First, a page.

International Business, Politics and The IMF

Photo: “Le Grande Fromage” 

The above embedded photograph by Douglas Castle, at Hmm… 

International Business, Politics and The IMF

 The International Monetary Fund, like the WTO (World Trade Organization) has always had a seemingly benevolent international and somewhat humanitarian (usely that latter term loosely) purpose and a great deal of power with which to make things happen. Ther always has been, however an undefined air of menace about both of these bodies.

Many suspect that the policies that both bodies make and the financing which the IMF, in particular provides, are really made for the benefit of an elitist “club of powerful nations” in order to keep the smaller, emerging nations in line, in debt, and in play. 

The IMF, less transparent as a bully pulpit than the WTO,  has an inherent propensity to provide international financial aid to certain countries in exchange for certain political considerations, including regime changes, political re-orientation, trade policies, and the like.

In short, a financial commitment from the IMF is not unlike an investment in a start-up company by a venture capitalist, or a loan (during lean times) from your in-laws — it comes with many strings attached, the least of which is the interest on the principal being extended to you. I like the term (popularized by credit card companies and the US automobile industry) “hidden charges.” 

Unlike the venture capitalist however, the IMF takes “equity” in its debtor nations in the form of exerting a powerful influence on their domestic and international affairs. They have a penchant for control.

Because of the IMF’s latest “indiscretion” (Mon Dieu!), there will be increased scrutiny into its motives, the parties whom it truly benefits, and the role that it plays in manipulating puppet countries in international politics. They will be perceived more negatively than ever before, and will likely lose a bit of their influence because of the latest scandal and the ensuing scrutiny.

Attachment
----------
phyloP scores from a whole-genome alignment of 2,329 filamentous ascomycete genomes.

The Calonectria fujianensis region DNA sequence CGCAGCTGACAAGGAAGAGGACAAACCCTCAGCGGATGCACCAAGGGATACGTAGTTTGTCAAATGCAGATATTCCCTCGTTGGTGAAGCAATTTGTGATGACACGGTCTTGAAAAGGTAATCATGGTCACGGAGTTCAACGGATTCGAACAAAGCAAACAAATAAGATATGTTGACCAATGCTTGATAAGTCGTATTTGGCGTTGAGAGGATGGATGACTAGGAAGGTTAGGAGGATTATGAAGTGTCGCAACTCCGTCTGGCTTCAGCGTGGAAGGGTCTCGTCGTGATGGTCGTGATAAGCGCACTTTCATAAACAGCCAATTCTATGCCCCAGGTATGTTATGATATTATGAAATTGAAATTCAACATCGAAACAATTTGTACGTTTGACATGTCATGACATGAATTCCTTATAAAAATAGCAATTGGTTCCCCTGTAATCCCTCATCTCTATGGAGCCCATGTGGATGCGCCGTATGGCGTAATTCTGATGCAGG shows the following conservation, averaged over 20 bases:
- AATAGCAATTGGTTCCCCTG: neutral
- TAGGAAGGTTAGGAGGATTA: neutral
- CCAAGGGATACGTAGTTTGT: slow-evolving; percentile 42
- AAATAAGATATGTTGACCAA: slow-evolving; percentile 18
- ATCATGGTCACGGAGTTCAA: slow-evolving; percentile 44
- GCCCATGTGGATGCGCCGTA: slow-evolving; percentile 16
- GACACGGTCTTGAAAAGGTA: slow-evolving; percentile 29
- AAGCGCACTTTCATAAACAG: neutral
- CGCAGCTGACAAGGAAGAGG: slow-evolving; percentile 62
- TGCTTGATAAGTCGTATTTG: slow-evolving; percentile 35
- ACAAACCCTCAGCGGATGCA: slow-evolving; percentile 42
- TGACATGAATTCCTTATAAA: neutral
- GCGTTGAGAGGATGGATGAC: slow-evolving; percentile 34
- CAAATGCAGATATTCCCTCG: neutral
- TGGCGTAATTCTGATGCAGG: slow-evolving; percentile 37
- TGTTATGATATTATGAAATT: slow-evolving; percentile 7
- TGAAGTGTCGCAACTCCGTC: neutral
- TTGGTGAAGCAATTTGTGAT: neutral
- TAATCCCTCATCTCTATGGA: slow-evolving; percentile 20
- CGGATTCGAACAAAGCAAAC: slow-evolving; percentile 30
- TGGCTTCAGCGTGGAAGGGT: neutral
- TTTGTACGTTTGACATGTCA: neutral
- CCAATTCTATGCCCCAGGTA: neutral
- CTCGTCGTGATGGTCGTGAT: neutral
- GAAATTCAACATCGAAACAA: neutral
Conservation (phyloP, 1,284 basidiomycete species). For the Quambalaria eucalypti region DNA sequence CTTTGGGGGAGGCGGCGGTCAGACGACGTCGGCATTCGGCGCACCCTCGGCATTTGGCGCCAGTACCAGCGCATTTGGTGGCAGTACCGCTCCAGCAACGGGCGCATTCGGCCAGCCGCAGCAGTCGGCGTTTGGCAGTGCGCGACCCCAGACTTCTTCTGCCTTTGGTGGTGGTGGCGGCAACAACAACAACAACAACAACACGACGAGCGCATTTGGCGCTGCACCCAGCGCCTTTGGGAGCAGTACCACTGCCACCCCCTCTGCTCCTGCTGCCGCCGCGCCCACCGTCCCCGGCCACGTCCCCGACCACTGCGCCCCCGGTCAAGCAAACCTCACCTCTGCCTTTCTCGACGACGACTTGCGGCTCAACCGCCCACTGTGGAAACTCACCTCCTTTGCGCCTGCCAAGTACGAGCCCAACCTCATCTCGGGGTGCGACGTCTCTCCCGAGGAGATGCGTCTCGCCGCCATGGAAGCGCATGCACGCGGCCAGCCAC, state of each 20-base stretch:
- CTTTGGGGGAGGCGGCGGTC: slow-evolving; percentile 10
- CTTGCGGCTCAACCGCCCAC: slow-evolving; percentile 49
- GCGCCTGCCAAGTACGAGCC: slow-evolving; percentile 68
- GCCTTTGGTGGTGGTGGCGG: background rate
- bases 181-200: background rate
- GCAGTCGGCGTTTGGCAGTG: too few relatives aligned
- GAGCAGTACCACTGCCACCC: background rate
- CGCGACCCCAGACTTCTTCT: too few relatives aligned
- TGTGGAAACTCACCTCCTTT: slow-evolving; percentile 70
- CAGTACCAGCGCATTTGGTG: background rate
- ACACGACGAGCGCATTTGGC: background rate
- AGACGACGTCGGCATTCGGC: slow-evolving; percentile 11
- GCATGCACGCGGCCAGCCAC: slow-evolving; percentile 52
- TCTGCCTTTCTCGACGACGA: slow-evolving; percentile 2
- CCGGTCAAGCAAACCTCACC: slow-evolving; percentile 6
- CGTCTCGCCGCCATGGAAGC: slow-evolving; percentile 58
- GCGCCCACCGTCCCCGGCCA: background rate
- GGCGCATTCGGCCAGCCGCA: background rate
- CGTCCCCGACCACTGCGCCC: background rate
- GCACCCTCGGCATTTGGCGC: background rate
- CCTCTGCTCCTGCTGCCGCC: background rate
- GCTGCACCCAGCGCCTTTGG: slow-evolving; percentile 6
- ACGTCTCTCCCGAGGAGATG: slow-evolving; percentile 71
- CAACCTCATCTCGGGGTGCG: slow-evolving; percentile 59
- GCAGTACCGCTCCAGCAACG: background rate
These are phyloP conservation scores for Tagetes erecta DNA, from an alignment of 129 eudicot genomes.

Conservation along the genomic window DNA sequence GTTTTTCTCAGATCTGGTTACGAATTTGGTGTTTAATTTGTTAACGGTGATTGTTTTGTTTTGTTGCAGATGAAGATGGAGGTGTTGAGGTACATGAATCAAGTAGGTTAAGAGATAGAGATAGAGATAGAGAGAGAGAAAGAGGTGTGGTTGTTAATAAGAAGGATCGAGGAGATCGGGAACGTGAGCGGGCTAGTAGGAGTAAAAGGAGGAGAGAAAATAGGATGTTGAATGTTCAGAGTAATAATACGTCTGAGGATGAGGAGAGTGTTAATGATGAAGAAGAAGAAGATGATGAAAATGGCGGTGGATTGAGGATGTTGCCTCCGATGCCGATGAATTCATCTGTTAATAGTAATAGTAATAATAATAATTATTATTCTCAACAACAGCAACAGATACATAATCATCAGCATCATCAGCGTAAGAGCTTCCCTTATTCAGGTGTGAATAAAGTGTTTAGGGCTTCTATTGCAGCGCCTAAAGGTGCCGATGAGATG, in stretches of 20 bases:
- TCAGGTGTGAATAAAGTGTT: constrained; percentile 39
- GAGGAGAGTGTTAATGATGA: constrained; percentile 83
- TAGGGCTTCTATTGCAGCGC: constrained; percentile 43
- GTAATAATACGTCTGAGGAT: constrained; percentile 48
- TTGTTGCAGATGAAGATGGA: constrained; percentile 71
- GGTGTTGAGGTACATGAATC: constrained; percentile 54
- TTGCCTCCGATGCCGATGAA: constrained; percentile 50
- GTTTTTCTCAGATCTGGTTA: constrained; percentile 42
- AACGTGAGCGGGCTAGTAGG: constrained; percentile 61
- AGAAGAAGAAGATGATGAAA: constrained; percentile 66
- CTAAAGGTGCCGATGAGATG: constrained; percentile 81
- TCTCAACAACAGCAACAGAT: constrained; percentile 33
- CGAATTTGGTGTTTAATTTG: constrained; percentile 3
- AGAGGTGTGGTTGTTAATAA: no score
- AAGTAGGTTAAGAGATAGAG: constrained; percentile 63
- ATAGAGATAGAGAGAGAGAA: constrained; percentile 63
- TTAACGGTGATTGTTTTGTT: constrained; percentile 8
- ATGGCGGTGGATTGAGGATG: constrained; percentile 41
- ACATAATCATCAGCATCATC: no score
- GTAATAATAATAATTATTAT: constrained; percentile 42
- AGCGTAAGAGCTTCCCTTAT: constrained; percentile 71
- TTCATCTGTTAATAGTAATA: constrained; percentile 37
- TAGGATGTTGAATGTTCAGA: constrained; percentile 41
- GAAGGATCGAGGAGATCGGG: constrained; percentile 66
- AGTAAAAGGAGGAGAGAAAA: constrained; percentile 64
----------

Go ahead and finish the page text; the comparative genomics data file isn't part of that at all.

The news item which follows appears courtesy of a newsletter from Truthout.Org, admittedly a source of news and editorial commentary with a political and ideological bias (express or subtle), but which is  informative and fascinating just the same:


The IMF after DSK
Mark Weisbrot, Guardian UK: “Now that Dominique Strauss-Kahn has resigned from his position as managing director of the International Monetary Fund (IMF), it is worth taking an objective look at his legacy there. Until his arrest last week on charges of attempted rape and sexual assault, he was widely praised as having changed the IMF, increased its influence and moved it away from the policies that – according to the fund’s critics – had caused so many problems for developing countries in the past. How much of this is true?”
Read the Article


Interestingly, businesspeople and consumers the world over are becoming increasingly skeptical of these providers of financial aid for international development. I believe that this is healthy.

The more that people realize that government or international agency money comes with a hidden agenda and an enormous but unstated price tag, the more the private sector will turn to its own constituency to solve problems internally, and the wider the door will be opened for internationa l commerce between smaller enterprises utilizing their own skills, resources and creative energies. As I have said many times before, the private sector and the consumers need to look less to large institutions, governments and international “help” agencies, and more to each other for support.

Yes, I believe that this return to private sector ingenuity and resourcefulness, as well as an increase in the power and intensity of  international diplomacy  through citizen ambassadorship and global commerce will be very healthy, indeed.  Sovereign or international bailouts, subsidies and development loans always seem to wind up weaking the will of their recipients, and increasing reliance upon unreliable resources.

Going further (get the children out of the room before you read this), IMF  might be an acronym for any number of other possible expressions, few of which can be verbalized in mixed company, and few which carry the cachet and majesty of the International Monetary Fund. Just use your imagination.


Douglas Castle, Chairman, TNNWC Group, LLC.